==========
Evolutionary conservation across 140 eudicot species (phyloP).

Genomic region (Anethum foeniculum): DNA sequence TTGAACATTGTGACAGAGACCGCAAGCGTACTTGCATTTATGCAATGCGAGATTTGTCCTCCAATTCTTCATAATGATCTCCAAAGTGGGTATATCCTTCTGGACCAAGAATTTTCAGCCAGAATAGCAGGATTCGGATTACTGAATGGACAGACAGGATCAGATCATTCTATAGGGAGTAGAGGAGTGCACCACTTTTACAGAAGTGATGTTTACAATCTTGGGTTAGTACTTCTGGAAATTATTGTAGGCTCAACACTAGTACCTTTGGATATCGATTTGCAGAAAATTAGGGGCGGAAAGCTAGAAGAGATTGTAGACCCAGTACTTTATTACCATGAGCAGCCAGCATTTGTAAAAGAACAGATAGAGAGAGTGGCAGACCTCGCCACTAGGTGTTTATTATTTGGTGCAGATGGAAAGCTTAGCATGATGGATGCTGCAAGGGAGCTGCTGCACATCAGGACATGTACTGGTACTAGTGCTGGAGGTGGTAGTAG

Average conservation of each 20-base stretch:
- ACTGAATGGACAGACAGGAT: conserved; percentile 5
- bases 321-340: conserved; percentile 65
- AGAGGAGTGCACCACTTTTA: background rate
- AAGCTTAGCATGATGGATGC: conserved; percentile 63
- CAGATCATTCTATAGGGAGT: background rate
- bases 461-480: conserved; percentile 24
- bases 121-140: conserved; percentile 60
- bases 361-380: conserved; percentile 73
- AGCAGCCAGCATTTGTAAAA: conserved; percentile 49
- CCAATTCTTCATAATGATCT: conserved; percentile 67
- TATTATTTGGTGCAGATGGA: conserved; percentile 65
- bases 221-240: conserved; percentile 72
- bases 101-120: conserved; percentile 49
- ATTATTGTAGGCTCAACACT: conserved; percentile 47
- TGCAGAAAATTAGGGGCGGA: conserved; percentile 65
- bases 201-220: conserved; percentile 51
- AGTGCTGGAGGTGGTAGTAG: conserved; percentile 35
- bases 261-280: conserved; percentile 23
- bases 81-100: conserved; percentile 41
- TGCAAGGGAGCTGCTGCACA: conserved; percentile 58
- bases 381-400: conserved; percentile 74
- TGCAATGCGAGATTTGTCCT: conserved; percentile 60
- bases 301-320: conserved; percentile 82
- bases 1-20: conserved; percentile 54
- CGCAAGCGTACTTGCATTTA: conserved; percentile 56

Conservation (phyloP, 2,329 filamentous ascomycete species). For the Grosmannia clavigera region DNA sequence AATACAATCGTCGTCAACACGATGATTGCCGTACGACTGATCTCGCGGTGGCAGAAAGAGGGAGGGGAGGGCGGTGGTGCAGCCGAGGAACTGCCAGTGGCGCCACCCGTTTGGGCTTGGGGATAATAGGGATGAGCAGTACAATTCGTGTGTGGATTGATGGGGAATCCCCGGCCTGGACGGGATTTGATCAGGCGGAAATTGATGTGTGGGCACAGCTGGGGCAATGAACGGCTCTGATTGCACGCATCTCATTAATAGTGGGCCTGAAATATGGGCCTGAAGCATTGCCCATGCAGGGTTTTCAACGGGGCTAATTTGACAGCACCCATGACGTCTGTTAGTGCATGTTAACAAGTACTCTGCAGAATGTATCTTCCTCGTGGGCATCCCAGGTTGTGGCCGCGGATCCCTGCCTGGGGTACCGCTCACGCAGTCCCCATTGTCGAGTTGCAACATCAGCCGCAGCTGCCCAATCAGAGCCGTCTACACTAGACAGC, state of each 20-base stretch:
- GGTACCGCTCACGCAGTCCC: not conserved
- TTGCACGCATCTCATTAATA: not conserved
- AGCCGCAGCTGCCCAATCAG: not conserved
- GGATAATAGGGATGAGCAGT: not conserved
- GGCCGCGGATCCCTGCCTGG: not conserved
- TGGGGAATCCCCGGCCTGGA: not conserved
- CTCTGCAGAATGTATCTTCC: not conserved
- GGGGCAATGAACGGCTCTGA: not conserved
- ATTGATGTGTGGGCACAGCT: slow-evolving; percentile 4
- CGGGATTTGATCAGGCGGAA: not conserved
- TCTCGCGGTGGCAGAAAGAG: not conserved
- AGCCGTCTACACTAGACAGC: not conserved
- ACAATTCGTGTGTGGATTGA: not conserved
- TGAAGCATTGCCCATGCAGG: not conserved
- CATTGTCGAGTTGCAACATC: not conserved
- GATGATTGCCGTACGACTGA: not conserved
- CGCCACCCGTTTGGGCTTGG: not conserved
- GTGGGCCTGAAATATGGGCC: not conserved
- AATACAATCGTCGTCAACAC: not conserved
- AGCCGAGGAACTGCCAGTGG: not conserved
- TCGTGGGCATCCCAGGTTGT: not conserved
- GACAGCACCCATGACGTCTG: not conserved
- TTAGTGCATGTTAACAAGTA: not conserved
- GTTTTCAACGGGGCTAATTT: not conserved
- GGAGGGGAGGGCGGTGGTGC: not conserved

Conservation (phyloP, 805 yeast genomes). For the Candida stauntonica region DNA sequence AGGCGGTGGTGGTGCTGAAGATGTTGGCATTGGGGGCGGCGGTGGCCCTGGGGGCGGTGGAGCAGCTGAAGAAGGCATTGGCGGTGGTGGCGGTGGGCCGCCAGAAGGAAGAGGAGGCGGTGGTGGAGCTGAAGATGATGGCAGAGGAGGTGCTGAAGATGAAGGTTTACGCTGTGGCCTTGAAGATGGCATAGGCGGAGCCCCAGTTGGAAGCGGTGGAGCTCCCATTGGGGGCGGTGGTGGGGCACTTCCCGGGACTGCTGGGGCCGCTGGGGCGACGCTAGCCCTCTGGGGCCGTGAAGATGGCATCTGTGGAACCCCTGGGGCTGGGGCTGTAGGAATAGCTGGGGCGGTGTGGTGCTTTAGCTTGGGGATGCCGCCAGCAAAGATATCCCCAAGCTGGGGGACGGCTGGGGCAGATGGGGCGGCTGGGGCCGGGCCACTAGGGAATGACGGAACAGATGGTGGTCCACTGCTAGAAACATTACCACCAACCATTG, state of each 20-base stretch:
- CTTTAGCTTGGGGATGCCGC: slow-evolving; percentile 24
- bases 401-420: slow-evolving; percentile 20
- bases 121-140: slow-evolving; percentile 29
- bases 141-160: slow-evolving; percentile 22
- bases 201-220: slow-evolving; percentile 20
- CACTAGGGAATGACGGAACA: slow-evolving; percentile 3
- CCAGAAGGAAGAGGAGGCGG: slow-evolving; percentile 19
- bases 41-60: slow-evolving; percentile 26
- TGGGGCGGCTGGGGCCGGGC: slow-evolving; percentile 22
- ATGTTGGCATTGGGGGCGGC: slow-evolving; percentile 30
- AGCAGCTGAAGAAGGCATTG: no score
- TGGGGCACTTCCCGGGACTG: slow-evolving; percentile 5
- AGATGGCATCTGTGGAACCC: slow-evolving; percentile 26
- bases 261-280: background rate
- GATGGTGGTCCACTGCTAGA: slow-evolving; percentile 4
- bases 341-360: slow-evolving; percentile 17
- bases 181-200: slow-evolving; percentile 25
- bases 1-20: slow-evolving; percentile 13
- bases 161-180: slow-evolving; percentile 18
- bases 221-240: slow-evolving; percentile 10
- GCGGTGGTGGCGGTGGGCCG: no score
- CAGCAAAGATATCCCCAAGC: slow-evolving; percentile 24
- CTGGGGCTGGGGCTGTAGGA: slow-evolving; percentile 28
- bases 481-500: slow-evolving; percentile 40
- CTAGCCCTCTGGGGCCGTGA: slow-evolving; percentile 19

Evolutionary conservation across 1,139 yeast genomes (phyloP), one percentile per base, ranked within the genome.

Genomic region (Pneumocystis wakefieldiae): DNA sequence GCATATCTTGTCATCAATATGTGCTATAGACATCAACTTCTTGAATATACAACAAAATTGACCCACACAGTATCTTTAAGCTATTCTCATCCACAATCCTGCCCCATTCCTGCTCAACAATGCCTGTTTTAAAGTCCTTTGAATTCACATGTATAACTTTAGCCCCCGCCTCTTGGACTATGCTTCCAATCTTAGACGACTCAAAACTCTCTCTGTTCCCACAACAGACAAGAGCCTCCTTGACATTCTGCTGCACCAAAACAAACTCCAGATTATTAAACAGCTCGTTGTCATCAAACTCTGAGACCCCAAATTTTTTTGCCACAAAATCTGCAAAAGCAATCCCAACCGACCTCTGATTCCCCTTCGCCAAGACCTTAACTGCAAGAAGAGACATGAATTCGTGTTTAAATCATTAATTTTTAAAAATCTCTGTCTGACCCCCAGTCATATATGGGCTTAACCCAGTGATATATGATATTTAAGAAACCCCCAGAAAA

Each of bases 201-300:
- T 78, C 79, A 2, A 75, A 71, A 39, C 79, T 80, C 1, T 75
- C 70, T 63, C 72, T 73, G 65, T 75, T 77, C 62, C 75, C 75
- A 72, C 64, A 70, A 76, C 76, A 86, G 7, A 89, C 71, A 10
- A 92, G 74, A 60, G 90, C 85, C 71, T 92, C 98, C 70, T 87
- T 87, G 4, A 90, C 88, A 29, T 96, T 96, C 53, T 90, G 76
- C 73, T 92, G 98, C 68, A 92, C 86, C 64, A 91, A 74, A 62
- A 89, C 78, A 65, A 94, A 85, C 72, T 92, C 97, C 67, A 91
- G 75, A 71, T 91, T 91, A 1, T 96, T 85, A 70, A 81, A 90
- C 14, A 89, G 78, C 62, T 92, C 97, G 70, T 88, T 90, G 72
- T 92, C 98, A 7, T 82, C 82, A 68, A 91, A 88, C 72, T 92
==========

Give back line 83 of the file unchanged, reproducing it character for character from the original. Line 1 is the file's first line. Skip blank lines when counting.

Each of bases 201-300: